2012 Annual Science Report
VPL at University of Washington Reporting | SEP 2011 – AUG 2012
VPL Databases, Model Interfaces and the Community Tool
The Virtual Planetary Laboratory (VPL) develops computer models of planetary environments, including planets orbiting other stars (exoplanets) and provides a collaborative framework for scientists from many disciplines to coordinate their research. As part of this framework, VPL develops easier to use interfaces to its models, and provides model output datasets, so that they can be used by more researchers. We also collect and serve to the community the scientific data required as input to the models. These input data include spectra of stars, data files that tell us how atmospheric gases interact with incoming stellar radiation, and plant photosynthetic pigments. We also develop tools that allow users to search and manipulate the scientific input data. This year we provided Earth model datasets, new tools for searching the molecular spectroscopic database, and a new database of biological pigments. All of these products and others are published on the VPL Team Website at: http://depts.washington.edu/naivpl/content/models-spectra.
We have made significant progress during the reporting period in developing Spectral Databases and Tools. These databases and tools are publicly available on the below VPL website: http://depts.washington.edu/naivpl/content/spectral-databases-and-tools
We have developed a molecular spectra search engine. High resolution molecular spectra such as HITRAN spectra have a large dynamic range and fine details. Static plots cannot cover the whole wavelength range of the spectra and at the same time show the fine details. Our molecular spectra search engine allows the user to query the HITRAN data and find out molecules which have spectral features in a give wave number or wavelength range. The user can view the spectra of the molecules and zoom in to look at details of the spectra or zoom out to look at the big picture. The user can then identify molecules that correspond to spectroscopic features in spectra obtained by spacecraft or telescopes.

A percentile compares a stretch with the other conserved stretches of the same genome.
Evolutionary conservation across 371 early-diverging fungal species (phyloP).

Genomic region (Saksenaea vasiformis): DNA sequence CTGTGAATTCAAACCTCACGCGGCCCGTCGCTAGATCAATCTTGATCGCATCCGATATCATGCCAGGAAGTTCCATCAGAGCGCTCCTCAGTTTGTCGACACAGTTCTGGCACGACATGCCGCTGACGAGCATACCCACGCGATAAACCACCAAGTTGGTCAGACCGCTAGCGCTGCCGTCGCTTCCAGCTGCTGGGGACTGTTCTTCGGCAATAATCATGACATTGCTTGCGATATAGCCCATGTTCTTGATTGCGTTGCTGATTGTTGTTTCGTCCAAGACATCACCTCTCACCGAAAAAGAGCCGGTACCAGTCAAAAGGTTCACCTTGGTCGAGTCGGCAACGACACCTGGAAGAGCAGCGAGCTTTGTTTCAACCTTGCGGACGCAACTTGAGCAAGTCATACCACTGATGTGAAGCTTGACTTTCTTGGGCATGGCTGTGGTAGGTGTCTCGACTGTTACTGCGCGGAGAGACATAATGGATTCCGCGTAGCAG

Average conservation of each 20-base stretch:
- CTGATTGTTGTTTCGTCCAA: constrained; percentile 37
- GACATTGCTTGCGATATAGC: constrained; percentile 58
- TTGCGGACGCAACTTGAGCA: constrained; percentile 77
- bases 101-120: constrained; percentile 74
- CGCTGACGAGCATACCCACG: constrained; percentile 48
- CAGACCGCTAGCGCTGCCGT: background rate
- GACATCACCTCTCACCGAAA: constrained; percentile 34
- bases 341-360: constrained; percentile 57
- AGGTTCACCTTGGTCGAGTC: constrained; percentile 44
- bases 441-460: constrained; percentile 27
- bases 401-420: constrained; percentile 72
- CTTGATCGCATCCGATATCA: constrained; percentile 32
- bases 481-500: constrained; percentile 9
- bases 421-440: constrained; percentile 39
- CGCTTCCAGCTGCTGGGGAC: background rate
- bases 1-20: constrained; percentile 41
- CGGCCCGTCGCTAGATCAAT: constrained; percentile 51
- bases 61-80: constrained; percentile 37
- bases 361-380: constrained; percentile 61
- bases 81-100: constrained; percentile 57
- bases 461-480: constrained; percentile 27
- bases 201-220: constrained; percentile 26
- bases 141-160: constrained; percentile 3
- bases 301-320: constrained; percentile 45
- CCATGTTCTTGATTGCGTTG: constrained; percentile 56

The planetary spectra data obtained by the VPL earth model has been made public and is available on the VPL spectral database and tools website. There are two spectral data sets: VPL Model Spectra for 3 EPOXI Observation Dates and VPL Model Spectra for Earth Through An Orbit. The planetary spectra includes both spatially and temporally resolved synthetic spectra of Earth, validated with visible photometric and moderate resolution near-infrared observations from NASA‚Äôs EPOXI spacecraft. We have used our model to generate both 24-hour disk-averaged spectra for the dates of the EPOXI observations; as well as spectra taken over the course of an entire orbit. The model takes into account realistic scattering, absorption, and emission from the atmosphere, clouds, and surface, and is described in Robinson et al. (2011).
Finally, we have developed a Biological Pigments Database. This database of spectral absorbance or absorption coefficients of biological pigments includes but is not limited to photosynthetic pigments and screening compounds for protection against radiation. The database contains the absorbance data in ASCII format and the plots based on the absorbance data. The user can look at the plot for any given pigment. If they find it relevant to their research then they can download the ASCII data. Each pigment includes a detailed description of journal references and information about the absorbance data.
PROJECT INVESTIGATORS:Linda Brown
PROJECT MEMBERS:John Armstrong
RELATED OBJECTIVES:Objective 1.1
Formation and evolution of habitable planets.
Indirect and direct astronomical observations of extrasolar habitable planets.
Origins and evolution of functional biomolecules
Earth's early biosphere.
Effects of environmental changes on microbial ecosystems
Biosignatures to be sought in Solar System materials
Biosignatures to be sought in nearby planetary systems